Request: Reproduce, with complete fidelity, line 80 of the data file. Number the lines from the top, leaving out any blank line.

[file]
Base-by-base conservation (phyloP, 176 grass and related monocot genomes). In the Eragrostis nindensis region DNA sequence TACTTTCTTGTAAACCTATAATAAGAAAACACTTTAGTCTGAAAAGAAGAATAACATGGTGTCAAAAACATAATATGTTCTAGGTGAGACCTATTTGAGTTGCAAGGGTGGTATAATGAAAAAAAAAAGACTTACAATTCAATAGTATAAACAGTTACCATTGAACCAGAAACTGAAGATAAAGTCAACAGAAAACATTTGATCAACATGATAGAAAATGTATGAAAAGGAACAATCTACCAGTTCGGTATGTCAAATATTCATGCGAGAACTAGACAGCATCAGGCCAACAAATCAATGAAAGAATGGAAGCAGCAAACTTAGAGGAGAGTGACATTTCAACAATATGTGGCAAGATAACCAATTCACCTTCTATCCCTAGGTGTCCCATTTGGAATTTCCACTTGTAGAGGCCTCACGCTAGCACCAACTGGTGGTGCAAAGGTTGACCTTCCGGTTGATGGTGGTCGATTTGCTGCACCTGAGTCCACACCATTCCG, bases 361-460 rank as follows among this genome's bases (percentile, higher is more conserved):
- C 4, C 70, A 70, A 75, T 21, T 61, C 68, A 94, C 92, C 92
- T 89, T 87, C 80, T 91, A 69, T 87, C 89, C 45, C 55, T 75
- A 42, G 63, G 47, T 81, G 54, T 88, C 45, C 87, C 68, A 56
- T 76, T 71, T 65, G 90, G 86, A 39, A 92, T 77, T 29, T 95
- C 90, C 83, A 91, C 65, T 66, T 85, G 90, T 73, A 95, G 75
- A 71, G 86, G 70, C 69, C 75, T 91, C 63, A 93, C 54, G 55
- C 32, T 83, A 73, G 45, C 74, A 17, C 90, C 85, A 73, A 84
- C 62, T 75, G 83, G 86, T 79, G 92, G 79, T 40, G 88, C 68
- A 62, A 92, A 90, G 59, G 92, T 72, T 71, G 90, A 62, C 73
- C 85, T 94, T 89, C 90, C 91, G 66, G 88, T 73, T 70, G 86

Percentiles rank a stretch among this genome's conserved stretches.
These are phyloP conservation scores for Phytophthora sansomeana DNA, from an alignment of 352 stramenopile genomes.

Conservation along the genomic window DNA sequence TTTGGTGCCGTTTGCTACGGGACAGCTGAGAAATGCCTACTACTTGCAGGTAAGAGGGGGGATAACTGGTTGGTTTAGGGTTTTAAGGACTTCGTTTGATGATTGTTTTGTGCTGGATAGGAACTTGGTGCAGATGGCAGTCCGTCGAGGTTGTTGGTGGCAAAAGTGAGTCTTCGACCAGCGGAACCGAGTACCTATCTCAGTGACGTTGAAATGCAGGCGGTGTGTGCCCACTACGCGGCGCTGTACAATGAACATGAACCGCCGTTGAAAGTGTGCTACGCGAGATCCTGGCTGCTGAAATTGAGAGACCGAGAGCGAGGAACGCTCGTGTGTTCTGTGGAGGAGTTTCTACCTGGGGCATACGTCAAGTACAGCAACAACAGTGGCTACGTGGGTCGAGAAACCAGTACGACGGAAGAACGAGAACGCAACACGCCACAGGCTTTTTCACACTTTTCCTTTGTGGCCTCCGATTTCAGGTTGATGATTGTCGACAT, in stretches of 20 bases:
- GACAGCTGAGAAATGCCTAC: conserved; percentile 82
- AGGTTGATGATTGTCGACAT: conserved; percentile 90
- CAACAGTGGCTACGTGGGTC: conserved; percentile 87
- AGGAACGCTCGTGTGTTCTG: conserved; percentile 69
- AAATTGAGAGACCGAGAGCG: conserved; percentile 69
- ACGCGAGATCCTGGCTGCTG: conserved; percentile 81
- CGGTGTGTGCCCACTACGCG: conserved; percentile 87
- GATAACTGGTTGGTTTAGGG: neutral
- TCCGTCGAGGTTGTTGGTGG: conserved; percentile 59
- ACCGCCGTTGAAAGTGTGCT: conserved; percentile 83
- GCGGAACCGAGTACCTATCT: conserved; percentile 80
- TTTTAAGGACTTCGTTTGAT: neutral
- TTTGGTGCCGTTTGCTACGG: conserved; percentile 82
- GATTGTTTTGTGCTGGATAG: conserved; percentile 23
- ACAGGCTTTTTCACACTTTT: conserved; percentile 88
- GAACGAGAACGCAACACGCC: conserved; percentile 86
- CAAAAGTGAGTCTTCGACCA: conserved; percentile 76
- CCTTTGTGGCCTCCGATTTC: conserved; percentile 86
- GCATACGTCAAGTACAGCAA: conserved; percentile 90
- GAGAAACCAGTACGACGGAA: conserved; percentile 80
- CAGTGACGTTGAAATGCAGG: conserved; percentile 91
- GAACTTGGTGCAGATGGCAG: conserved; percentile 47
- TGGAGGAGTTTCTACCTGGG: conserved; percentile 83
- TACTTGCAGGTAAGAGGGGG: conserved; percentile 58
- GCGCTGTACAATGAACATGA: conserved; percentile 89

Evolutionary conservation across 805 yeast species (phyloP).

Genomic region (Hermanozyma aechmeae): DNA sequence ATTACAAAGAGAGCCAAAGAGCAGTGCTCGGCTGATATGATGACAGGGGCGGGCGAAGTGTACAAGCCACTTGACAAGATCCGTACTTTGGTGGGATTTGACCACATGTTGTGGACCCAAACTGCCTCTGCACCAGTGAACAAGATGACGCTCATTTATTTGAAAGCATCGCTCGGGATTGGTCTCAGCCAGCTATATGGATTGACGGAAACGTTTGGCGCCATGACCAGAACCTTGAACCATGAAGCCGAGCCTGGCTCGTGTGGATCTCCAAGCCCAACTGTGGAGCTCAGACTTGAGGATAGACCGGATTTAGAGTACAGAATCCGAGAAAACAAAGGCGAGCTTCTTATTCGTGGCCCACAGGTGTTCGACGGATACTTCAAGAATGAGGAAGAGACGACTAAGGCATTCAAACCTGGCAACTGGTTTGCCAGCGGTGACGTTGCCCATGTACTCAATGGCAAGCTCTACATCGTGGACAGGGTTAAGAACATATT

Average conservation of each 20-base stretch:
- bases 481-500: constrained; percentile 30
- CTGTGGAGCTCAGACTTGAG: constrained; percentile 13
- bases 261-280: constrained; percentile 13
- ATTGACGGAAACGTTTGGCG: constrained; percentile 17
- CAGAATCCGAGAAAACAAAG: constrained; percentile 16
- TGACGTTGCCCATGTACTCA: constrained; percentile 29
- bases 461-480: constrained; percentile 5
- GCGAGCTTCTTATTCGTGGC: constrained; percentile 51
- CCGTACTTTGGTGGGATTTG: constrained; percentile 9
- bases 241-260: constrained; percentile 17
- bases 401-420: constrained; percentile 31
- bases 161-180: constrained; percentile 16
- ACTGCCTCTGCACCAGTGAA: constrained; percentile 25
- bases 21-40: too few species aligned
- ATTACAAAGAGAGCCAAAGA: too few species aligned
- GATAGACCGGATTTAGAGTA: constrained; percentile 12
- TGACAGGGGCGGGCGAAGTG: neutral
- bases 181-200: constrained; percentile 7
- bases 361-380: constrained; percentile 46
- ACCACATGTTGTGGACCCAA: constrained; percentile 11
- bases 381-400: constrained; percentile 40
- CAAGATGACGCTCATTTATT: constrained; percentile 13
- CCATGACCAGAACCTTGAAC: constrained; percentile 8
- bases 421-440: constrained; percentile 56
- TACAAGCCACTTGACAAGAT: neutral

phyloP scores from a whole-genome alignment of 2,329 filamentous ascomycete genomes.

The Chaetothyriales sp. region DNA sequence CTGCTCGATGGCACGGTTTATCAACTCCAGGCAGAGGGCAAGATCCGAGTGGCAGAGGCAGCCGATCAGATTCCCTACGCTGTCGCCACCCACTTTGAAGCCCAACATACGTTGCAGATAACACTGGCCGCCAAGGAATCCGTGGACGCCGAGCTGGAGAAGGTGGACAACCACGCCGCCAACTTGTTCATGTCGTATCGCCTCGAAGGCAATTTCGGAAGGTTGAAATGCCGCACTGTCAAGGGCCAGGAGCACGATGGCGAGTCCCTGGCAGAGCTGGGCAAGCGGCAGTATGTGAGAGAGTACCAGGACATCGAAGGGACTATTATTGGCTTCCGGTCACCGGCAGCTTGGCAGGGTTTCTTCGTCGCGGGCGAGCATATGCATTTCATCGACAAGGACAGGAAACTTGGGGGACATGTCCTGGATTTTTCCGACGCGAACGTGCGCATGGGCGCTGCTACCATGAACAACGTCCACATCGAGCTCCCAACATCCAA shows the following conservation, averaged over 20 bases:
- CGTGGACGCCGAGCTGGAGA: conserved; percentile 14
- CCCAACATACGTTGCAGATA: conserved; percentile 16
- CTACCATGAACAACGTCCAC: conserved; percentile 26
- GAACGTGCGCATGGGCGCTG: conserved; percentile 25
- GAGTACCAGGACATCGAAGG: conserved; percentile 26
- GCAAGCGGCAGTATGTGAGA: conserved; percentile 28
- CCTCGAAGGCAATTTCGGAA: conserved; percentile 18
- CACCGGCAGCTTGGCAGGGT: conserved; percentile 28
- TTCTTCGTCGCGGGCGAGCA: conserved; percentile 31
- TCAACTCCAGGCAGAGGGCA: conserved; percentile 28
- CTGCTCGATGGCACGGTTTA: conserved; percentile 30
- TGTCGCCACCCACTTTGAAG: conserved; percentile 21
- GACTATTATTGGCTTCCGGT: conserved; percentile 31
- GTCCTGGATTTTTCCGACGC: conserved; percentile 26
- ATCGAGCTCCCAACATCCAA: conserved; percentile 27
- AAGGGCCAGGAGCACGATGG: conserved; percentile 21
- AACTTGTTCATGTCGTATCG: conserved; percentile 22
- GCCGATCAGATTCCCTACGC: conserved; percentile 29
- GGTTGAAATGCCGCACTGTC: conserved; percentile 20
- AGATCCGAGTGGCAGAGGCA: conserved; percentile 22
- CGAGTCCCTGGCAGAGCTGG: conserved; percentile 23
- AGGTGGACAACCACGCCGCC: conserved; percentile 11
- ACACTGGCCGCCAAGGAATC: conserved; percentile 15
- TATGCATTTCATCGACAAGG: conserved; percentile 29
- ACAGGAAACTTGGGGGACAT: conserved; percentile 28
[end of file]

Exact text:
- CTGCTCGATGGCACGGTTTA: conserved; percentile 30